With the introduction of the CSRD, 49,000 businesses will need to comply. Although this is EU legislation, UK businesses could still be required to report within the scope of CSRD. Non-EU companies which have EU subsidiaries or securities on EU- regulated markets which have a net turnover of over 150m within the EU will be required to align to CSRD. UK companies are considered Non-EU but should consider whether the subsidiary requirements apply to them. The original timeline for businesses to report was presented as follows:

• January 1st 2024 – Large public interest companies (with over 500 employees) already subject to the NFRD, with reports due in 2025.

• January 1st 2025 – Large companies that are not presently subject to the NFRD (with over 750 employees) and/or €40million turnover and/or €20 million in total assets; with reports due in 2026

• January 1st 2026 – Listed SMEs and ‘other undertakings’, with reports due in 2027. As SMEs have minimal sustainability requirements currently, they can choose to opt out until 2028 should then require more time to gather the correct information and put data collection systems in place.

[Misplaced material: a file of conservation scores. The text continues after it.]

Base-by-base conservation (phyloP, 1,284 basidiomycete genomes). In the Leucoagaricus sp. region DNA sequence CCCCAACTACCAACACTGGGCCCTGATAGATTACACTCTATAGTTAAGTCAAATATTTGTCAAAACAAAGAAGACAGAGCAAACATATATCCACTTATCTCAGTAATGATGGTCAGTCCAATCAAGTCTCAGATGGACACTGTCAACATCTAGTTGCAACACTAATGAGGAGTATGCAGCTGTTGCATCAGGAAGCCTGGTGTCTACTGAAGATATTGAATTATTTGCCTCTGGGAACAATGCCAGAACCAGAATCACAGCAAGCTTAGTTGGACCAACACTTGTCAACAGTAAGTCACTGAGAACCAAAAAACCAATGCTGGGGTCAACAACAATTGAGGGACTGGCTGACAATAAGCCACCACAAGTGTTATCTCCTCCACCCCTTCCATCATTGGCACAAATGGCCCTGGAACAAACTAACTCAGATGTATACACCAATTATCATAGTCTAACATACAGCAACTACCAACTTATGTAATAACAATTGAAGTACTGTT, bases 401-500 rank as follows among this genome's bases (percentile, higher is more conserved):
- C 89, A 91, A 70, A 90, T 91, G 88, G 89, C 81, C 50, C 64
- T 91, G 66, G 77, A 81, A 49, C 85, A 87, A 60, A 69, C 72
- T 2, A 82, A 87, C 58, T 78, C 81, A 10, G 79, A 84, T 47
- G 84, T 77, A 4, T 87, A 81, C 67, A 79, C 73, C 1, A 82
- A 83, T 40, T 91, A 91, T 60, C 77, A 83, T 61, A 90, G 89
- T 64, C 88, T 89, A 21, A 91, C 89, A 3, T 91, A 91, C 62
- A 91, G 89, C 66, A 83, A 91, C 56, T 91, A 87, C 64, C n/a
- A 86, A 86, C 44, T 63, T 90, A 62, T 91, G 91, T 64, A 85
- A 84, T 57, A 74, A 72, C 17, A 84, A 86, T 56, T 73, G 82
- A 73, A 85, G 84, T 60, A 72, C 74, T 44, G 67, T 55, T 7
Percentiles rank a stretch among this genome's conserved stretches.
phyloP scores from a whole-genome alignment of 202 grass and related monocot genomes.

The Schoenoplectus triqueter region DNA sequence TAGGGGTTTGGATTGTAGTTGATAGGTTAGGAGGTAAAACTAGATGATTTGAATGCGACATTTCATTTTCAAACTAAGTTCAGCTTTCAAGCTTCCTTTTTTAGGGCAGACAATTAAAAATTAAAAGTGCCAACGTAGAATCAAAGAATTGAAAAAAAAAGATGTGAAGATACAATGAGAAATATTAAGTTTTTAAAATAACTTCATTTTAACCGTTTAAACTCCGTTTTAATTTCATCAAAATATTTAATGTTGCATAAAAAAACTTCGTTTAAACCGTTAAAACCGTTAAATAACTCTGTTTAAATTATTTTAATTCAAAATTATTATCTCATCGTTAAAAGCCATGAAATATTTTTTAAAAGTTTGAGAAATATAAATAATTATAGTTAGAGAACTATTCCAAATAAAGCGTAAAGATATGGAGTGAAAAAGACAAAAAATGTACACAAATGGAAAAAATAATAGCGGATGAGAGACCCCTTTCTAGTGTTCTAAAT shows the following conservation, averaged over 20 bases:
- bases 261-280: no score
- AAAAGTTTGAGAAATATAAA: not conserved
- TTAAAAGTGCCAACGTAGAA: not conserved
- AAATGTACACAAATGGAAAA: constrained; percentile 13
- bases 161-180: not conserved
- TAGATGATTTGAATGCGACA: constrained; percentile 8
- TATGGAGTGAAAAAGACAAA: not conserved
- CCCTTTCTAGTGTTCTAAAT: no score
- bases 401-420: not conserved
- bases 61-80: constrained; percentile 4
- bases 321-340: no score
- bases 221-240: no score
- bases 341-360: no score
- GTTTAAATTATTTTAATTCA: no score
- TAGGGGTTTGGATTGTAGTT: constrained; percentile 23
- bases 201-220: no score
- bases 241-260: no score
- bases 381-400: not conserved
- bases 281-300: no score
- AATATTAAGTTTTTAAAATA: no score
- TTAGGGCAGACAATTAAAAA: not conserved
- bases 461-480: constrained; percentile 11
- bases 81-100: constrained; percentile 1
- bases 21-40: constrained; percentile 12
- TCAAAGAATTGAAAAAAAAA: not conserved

The new legislation will require reporting on more specific areas opposed to the broader reporting requirements from the NFRD which included items like ‘Environmental Protection’. The CSRD also states that third party assurance will now be mandatory. However as of the 24th of January 2024, the Legal Affairs Committee of The European Parliament approved a proposal to delay the full enactment of the CSRD, meaning that adoptions of sector specific sustainability disclosures and obligations for non- EU companies will be delayed until 2026.